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Responsive design & media queries 101: What are the most useful media queries? (A personal approach)

It has been a long time since browsing and internet information consumption became practices which are not performed exclusively from a single device, which forces each site to adapt to different formats and sizes. That is, to be fully responsive. As a user, I expect to be able to use a page in all three “modes”: mobile phone, desktop and intermediate – whenever I do not want to use the maximized windows on the desktop computer. Consequently, when matching it with Bootstrap (an open code framework developed in 2011 that allows us to create responsive sites easily), we will have the following sizes:

  1. Mobile phone: max-width 767px.
  2. “Something Intermediate”: Bootstrap features two: 767px < width < 960px < width < 1200px.
  3. Desktop: min-width 1200px.


Technical background

I will now remain in the user role. So, the first demands I think of are: “Hey, a mobile phone, no matter it is FHD with a 1080px width, I want it to belong to the first group (mobile phone) and a monitor, although it has the same resolution as a mobile phone, I want it in desktop mode”.

It happens that physical 1px is not necessarily equal to 1px in CSS. Each vendor/device/user agent defines this relationship in the property devicePixelRatio. On the mobile phone, if there is devicePixelRatio === 3, the 1080px are transformed into 360px, and thus falls in mode 1. A curiosity: Where does my device fall in? I invite you to click and check the small ruler at the top.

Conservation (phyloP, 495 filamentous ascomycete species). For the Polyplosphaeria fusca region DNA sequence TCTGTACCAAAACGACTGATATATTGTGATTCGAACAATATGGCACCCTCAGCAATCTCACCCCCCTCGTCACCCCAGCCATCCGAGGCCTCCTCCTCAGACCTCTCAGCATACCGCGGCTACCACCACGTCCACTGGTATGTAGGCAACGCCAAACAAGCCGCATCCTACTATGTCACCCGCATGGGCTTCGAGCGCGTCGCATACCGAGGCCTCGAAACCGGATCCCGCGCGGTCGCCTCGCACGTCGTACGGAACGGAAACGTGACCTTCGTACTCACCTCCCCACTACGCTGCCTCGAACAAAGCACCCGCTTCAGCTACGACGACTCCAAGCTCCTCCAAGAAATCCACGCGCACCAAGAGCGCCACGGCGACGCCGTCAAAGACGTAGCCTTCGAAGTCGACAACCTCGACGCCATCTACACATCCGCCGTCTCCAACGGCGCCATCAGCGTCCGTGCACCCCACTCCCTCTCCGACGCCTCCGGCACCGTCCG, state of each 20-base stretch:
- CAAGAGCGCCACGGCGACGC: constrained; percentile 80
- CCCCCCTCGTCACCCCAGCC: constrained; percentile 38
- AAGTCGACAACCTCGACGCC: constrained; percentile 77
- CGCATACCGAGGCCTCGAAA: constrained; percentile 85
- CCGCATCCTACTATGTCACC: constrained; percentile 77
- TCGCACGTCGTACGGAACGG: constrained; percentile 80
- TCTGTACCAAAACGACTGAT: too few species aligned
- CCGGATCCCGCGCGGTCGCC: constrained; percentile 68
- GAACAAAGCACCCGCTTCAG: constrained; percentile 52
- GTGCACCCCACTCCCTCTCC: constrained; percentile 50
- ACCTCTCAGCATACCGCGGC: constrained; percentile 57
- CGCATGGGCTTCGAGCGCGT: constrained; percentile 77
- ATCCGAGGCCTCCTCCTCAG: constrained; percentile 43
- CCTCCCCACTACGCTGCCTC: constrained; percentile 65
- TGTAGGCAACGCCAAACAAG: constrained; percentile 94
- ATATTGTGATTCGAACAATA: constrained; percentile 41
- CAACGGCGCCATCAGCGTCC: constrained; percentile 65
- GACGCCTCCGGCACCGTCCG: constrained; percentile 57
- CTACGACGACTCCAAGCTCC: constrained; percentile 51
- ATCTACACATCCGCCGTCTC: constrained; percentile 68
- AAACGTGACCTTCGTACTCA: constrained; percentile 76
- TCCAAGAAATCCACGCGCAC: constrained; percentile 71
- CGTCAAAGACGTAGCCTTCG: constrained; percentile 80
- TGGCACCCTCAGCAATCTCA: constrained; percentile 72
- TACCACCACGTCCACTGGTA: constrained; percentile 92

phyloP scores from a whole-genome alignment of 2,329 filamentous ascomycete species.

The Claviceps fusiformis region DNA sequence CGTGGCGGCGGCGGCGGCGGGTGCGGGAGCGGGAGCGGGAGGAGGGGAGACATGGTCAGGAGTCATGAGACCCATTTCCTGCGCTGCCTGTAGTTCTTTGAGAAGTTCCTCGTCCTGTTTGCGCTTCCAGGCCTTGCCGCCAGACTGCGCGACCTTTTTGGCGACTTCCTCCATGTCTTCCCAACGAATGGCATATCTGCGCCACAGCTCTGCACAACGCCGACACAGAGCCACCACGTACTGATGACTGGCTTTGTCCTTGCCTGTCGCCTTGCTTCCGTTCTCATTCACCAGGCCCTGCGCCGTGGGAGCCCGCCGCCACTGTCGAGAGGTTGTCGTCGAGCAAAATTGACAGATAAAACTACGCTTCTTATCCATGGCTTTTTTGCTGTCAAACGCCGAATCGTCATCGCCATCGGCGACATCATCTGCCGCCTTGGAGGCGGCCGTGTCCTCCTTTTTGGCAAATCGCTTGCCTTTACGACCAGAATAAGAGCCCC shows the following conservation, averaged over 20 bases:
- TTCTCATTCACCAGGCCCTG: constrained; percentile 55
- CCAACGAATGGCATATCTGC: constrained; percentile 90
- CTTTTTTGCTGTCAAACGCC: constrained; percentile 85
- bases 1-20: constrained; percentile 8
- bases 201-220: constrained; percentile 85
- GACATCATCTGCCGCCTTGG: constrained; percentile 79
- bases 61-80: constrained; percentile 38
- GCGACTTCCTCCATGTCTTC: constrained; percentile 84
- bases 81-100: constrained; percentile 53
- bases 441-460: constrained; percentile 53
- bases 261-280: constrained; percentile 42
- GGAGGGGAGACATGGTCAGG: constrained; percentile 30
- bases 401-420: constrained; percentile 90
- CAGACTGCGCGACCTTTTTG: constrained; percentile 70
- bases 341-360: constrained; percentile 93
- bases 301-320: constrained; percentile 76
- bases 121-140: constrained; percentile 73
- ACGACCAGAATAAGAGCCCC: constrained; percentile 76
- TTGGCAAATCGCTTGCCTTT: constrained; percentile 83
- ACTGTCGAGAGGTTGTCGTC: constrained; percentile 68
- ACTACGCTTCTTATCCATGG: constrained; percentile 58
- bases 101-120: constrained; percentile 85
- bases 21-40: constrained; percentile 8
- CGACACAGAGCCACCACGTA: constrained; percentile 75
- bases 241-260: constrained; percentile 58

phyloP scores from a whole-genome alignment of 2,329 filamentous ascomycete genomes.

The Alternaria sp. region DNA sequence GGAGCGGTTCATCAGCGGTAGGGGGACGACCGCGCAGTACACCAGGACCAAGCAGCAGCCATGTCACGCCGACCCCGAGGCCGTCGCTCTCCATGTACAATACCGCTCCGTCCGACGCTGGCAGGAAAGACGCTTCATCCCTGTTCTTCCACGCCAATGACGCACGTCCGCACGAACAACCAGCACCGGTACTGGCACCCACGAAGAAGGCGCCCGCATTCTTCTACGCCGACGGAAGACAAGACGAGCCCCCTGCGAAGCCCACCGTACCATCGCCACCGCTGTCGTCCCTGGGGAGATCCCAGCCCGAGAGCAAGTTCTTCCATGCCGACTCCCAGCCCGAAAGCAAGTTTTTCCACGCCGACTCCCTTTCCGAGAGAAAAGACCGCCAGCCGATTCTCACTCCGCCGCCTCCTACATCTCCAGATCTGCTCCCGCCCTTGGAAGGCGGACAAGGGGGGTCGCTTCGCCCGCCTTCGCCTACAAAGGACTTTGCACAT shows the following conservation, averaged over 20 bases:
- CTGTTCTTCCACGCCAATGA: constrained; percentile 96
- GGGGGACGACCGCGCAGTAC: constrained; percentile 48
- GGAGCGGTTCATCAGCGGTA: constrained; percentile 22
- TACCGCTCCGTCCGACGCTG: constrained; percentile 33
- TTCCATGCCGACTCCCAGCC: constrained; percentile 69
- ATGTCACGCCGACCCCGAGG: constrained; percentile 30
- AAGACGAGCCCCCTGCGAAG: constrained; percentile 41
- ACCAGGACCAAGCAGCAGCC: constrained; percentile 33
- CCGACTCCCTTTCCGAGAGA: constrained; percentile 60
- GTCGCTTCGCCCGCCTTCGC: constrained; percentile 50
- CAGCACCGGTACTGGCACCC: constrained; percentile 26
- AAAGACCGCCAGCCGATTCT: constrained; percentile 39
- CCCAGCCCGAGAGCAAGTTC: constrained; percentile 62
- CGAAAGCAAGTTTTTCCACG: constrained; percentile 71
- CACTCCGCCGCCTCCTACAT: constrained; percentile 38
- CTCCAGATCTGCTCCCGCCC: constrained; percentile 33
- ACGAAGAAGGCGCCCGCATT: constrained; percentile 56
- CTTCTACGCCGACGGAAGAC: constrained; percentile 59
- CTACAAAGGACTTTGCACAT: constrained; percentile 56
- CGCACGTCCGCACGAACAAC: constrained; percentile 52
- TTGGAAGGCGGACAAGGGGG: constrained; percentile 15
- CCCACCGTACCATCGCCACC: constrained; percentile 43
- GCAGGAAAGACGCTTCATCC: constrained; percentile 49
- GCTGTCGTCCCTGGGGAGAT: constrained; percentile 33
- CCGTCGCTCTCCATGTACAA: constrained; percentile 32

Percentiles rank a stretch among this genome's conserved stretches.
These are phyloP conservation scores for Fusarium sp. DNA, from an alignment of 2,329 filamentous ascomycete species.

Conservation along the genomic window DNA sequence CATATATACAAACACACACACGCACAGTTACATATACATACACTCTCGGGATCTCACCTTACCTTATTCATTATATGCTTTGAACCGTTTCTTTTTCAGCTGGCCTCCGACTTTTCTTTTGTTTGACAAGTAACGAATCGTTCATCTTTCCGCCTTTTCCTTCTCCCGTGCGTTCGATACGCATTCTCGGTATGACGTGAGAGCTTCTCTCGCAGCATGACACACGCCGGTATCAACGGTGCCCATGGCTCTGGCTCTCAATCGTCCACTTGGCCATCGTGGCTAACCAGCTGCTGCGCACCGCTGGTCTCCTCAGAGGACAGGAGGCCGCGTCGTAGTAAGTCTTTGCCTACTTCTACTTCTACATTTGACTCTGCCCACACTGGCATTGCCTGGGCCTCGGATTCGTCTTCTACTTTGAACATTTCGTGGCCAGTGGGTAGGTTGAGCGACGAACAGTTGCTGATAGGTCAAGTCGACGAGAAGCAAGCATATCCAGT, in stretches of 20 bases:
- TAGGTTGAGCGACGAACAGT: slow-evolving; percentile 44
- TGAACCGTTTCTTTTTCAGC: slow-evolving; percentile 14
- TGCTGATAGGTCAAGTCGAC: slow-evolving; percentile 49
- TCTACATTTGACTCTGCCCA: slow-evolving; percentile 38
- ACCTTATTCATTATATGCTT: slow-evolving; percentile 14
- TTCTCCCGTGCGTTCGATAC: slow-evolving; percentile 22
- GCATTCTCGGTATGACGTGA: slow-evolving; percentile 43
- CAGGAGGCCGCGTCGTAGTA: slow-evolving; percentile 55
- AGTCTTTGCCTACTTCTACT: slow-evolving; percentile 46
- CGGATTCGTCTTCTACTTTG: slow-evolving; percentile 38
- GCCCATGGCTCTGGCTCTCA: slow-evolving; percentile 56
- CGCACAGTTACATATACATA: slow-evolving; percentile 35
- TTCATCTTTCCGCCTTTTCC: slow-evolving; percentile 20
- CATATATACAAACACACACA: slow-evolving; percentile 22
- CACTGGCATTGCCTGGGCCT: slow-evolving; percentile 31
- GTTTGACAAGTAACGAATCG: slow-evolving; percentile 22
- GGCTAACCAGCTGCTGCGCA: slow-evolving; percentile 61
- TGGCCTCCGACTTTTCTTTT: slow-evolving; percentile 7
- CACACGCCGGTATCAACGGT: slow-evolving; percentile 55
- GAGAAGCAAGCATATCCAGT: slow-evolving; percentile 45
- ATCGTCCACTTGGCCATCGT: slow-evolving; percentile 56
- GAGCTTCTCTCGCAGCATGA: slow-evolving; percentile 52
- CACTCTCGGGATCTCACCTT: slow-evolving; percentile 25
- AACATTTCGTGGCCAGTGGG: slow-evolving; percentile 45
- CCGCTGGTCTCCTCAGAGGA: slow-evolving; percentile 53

We can see here the concept of device-width = physical width / devicePixelRatio.

The browser, by default, takes the physical width. Here is when the meta tag viewport helps us specify how much the width would be. We can choose any value (px, cm, in…) but, to make everything come together, we should set the device-width. That is why you see this line of code everywhere within the:


What happens then?

Going back to our first statement, I trust “Bootstrap” knows what they are doing, but I do not find it totally convincing that the first breakpoint is at 768px. Most mobile phones fall into a smaller width than 400px, whereas the smallest tablet starts at 480px, so I would use that one.

With intermediate values, it depends on the site content and the need to be displayed in different ways ranging between 480px and 1200px. Although I am not a tablet user, when researching about the available measures in the market, I find coherent the measures Bootstrap suggest: 768px, 960px y 1200px o 1280px.

Regarding the desktop size, I think it is appropriate to support as from HD monitors, namely, 1280px.

Finally, it is important that the “mode” is modified when the mobile phone is in landscape mode:

Also when the –Mac- user has a retina display (otherwise it would be too small):


The most useful media queries

  • For mobile phones: up to 480px
  • Intermediate sizes as required: 768px, 960px y 1280px
  • Desktop: bigger than 1280px
And, please, do not forget the meta tag.

I hope my experience as a user comes in handy. I want to share some links I hope you find as interesting as I did:

For those willing to go beyond responsive design and move forward regarding good practices for web design, I highly recommend the following links:

Sebastián Bogado

He was a full stack developer at intive – FDV. He worked with the Javascript stack on many platforms (Smart TVs & Smartwatches, NodeJS, hybrid mobile apps, and -of course- the browser).

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